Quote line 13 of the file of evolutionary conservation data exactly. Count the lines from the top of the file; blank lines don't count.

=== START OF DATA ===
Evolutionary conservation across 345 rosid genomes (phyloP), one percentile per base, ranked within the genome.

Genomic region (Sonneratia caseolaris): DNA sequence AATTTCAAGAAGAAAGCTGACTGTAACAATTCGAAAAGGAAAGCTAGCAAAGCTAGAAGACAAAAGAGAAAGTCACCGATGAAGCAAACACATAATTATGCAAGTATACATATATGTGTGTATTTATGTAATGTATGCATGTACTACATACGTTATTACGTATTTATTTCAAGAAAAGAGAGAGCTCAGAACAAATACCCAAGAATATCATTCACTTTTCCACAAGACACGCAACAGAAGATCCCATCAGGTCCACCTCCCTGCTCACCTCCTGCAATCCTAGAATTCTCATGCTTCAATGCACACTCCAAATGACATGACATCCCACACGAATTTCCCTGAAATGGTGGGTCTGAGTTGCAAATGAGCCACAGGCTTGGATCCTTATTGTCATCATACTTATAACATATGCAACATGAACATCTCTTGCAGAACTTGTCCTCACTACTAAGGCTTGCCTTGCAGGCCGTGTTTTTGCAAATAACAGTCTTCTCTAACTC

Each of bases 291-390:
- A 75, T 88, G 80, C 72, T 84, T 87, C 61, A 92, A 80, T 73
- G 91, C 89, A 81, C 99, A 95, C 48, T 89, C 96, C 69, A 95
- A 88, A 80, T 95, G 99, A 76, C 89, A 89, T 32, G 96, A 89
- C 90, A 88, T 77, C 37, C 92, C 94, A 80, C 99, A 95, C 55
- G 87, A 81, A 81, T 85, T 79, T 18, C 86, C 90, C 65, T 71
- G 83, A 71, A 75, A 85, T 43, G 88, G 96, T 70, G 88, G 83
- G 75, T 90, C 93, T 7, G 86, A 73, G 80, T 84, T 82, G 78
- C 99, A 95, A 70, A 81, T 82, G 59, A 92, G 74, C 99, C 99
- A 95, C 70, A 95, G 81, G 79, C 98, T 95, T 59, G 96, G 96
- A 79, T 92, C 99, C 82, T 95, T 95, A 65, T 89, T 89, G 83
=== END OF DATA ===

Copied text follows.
- A 79, T 92, C 99, C 82, T 95, T 95, A 65, T 89, T 89, G 83